Penn State was lauded for renewing a rivalry against their in-state foe Pittsburgh. They went to the Steel City, played in a hostile environment against a team that also handed Clemson their only loss of the season. They lose that game by three points. Had they replaced it with an FCS opponent, we may be talking about a 12-1 Big Ten champion that beat Ohio State and impressive came back to beat Wisconsin to win the title and also beat the American Athletic Conference champion Temple in a non-conference game. Nobody would say that team should be out, whether they loss by 39 points to the Wolverines or not.

Oklahoma gave fans tremendous games to watch against Houston and Ohio State. They lost both, and deservedly so they shouldn’t be in the playoffs because it was clear they were the inferior team in both of those games, but they ended up finishing undefeated against conference opponents. Had they just played Lamar and Virginia we might instead me talking about an undefeated Big 12 team that might be fighting with Alabama for the No. 1 ranking.

Michigan didn’t suffer a loss in non-conference play, but they did beat Colorado and only suffered two road losses in the best conference in the country, and both on the final plays of the game.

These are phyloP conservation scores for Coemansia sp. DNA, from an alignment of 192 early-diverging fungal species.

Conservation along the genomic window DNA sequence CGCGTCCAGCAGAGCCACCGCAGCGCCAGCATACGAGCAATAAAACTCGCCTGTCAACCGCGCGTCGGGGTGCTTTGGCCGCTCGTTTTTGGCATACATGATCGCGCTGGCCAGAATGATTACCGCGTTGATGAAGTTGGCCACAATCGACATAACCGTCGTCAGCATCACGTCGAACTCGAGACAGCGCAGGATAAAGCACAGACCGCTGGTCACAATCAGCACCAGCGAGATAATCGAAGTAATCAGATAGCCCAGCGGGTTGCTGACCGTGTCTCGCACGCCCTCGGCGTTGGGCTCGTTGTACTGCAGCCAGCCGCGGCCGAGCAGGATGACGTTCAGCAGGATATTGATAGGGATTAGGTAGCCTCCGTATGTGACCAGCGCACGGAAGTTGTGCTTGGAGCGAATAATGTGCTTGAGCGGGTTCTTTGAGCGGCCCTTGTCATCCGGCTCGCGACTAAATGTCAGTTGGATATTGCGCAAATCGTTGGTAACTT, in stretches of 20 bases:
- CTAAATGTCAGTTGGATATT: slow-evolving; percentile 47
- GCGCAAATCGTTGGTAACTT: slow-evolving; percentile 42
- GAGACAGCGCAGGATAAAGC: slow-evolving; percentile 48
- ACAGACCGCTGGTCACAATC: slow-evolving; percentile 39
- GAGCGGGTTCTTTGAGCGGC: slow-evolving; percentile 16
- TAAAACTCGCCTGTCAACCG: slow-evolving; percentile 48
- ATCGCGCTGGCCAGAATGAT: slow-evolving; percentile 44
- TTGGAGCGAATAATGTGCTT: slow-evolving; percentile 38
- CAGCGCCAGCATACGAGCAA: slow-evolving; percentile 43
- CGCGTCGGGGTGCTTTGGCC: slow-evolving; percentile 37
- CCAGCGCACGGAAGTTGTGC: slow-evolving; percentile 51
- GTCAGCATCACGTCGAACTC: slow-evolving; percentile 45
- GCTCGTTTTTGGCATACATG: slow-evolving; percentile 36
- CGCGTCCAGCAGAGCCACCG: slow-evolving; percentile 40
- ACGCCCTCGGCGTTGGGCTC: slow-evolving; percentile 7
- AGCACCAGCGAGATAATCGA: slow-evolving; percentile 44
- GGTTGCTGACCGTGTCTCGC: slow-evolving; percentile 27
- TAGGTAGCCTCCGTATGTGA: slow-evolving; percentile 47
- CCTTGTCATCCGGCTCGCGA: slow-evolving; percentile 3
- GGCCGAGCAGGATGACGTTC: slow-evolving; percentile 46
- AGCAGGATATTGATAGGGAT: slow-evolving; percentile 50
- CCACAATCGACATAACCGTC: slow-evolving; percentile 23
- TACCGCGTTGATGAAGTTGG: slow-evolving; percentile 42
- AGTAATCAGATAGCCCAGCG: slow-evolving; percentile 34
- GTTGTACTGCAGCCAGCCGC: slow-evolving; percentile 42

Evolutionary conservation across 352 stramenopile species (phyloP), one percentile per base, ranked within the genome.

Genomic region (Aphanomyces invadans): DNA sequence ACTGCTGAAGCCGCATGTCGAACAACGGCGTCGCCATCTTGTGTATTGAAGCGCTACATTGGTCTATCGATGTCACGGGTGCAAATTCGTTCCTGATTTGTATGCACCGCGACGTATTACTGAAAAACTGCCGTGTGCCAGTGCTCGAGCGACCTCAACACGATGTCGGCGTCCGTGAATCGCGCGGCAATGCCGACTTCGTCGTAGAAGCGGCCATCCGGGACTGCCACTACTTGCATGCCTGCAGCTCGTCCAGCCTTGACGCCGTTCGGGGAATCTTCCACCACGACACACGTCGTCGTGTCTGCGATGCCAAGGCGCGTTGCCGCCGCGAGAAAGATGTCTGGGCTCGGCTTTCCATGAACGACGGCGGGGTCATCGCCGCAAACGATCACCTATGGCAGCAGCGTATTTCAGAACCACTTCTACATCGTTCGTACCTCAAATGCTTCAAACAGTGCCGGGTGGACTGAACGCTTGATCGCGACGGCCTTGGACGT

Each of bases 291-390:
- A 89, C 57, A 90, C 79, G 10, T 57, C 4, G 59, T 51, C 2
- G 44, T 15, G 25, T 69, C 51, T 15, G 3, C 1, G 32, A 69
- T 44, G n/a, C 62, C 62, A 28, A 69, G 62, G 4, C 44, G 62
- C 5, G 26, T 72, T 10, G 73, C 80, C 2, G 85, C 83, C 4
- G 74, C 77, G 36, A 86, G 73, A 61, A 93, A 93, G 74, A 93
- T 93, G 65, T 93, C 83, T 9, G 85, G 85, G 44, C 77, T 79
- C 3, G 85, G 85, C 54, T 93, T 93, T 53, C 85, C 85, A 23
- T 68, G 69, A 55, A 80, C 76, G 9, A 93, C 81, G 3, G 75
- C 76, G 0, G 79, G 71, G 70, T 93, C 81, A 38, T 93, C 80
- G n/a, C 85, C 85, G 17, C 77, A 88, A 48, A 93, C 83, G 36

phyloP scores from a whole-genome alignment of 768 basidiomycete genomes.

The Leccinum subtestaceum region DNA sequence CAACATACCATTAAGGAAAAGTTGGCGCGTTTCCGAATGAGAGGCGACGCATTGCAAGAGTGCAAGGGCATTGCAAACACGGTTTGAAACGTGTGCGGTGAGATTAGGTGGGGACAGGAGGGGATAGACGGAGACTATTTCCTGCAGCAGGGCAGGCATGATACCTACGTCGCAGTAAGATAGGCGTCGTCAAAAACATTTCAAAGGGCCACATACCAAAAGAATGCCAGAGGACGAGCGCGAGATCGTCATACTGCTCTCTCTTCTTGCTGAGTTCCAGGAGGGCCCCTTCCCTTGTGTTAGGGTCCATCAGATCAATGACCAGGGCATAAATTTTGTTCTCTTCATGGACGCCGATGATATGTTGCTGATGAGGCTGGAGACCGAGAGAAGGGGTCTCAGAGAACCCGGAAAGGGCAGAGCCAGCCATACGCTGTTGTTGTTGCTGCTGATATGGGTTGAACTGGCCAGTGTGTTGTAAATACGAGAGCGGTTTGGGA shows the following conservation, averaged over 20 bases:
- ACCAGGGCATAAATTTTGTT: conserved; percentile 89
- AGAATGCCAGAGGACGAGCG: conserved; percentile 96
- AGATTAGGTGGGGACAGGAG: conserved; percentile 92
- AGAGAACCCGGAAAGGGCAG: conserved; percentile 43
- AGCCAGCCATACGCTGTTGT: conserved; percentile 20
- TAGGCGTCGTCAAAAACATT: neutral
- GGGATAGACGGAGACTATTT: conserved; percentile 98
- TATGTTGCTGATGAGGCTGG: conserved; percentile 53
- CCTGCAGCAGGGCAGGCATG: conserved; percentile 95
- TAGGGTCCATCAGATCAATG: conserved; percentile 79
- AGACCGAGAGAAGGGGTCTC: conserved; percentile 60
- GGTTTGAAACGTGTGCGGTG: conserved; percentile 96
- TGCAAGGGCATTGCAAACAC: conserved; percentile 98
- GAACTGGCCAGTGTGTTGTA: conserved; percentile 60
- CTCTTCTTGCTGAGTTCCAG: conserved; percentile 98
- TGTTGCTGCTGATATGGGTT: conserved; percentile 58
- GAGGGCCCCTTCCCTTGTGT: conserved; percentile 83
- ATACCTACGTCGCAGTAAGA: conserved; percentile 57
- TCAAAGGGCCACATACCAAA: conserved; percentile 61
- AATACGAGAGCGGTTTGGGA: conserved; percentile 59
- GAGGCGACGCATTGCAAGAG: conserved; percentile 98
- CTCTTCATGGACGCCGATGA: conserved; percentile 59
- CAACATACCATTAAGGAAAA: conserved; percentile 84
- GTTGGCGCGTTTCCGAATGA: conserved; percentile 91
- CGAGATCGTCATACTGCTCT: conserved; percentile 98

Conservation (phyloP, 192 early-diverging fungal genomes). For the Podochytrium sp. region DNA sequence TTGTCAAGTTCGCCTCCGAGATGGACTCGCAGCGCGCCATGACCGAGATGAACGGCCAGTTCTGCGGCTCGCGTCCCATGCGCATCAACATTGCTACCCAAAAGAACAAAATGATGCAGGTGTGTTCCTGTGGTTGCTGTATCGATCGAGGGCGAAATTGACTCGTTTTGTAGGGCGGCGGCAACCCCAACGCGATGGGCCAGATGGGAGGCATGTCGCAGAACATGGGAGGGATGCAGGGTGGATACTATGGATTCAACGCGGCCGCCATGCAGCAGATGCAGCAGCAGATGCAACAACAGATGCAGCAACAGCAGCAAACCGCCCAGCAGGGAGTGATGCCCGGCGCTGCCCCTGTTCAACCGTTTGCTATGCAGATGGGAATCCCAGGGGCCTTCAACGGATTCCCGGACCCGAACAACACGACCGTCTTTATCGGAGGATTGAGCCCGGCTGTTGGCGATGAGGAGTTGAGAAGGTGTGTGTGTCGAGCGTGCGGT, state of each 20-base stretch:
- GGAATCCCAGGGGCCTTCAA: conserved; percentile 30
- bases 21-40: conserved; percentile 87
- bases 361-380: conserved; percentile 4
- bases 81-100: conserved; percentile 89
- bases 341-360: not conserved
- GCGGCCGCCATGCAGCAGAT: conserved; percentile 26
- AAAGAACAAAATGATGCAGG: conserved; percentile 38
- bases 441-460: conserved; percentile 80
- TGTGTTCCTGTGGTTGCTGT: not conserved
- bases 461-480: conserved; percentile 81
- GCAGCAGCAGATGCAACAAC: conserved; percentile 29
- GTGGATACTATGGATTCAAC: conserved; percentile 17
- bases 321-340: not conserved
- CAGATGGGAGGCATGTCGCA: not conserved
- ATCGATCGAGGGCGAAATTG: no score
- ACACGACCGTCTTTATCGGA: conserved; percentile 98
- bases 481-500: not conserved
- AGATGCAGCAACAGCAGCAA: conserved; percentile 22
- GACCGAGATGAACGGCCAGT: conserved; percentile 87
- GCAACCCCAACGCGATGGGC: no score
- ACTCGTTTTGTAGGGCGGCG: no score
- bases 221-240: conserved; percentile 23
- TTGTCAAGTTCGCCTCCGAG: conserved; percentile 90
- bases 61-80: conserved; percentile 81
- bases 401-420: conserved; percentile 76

With the college football selection committee rewarding Washington for going 12-1 without considering who the wins were against, their doesn’t seem to be a point in teams scheduling games against remotely respectable opponents during their non-conference season. They might as well just take the easy victories, hope to win their conference and watch and laugh when two top five teams square off and one takes the other out of playoff contention.

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Corey Johns

Editor in Chief
You could say Corey was born to become a sports journalist. His father won a national championship coaching college soccer. His mother is a baseball fanatic who hasn't missed seeing an Orioles game since 1983 (literally, sometimes it's annoying). His great uncle was a big-time boxing promoter and his maternal grandfather was once a department head at the Baltimore Sun. Basically, sports and journalism run through his blood. He played just about every little league sports there was when he was a kid and was a multi-sport athlete in high school; even playing in the first-ever high school sanction Rugby game in the country. Eventually he retired from sports as an undefeated Maryland state Rugby champion as a high school senior. Perhaps lack of athletic talent has more to do with the retirement, but he will tell you that it more had to do with a great desire to jump right into media. Upon his graduation from University of Maryland, Baltimore County as a triple communications major, Corey started the So Much Sports network and has continued to grow his websites and continues to work to make them premier sports media outlets.